The world has entered the era of the global data storage crisis. Servers located all over the world are going to face the huge problem of data storage. It is believed that the “staggering amount of information” will be the main reason for the crisis.
Alabama University researchers state that in the next three years, the size of the world’s data industry – the overall amount of data in the entire world – is going to grow up by 300%! Currently, all this data is stored in banks of servers, which are located in huge storage facilities (data centers).
Unfortunately, the problem of creating additional space “in the cloud” in response to this problem is not limited to the construction of additional premises to host servers.
Aston University scientists point to the fact that data centers are already consuming 1,5% of the electricity produced in the world. This is also the reason why building new placements for more powerful servers is problematic.
According to those facts, scientists are working on the development of new data storage capabilities that will be around 5 nanometers in size. This is around 10 000 times less than a single human’s hair. At the same time, such servers will allow for increasing the storage capacity of data storage on digital devices.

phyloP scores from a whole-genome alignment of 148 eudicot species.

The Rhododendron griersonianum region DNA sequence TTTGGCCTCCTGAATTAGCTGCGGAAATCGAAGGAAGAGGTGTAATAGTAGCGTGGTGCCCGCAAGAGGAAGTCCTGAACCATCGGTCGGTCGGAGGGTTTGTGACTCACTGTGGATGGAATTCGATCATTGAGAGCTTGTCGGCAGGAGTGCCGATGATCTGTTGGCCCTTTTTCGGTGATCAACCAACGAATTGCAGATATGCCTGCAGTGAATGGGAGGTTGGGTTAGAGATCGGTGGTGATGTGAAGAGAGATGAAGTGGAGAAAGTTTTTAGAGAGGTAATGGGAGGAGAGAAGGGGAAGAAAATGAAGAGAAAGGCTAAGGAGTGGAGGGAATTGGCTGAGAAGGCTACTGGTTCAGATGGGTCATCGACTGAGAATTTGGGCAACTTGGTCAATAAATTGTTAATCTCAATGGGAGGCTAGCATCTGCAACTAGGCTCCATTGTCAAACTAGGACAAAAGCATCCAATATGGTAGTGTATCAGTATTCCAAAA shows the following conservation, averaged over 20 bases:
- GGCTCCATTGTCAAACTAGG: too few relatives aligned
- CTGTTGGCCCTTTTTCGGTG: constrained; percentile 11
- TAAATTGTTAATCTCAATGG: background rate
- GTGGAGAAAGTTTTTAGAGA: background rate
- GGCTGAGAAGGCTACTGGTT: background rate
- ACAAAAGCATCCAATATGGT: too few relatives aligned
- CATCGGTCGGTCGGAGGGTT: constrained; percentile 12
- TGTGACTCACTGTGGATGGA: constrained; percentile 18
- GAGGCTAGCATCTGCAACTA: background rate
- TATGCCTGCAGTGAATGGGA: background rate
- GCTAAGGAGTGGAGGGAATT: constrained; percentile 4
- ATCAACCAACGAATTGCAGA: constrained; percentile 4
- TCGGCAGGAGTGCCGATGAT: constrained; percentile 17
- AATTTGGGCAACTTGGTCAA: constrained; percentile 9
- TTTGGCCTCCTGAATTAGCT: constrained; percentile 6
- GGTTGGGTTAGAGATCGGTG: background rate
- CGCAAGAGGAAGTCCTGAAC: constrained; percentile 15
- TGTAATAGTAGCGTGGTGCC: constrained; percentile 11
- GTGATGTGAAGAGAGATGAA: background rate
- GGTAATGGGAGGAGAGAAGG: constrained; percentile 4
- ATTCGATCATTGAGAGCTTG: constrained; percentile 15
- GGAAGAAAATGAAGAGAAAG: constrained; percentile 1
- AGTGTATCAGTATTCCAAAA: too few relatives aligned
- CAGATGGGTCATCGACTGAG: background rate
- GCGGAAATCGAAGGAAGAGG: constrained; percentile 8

“Simply building new data centers without parallel improvements in storage technology is not the solution to be aspired to,” says Dr. Matt Derry, lecturer in chemistry at Aston University’s College of Engineering and Physical Sciences. “We are increasingly facing the risk of a so-called data storage crisis, so improving data storage solutions is a must, which will allow us to keep pace with the demands of the modern world.”
“We propose to consider the possibility of using advanced achievements in the field of polymer chemistry. After all, this can open the way to increasing the amount of data that can be placed on media,” adds Dr. Amit Kumar Sarkar, a researcher in the field of materials chemistry.
“Improving the efficiency of current technologies will significantly reduce the need for expensive, environmentally harmful construction of new “mega data centers”. The next three years will be decisive. The global data sphere is predicted to grow to 175 zettabytes by 2025, with one zettabyte roughly equaling one billion terabytes,” concludes Sarkar.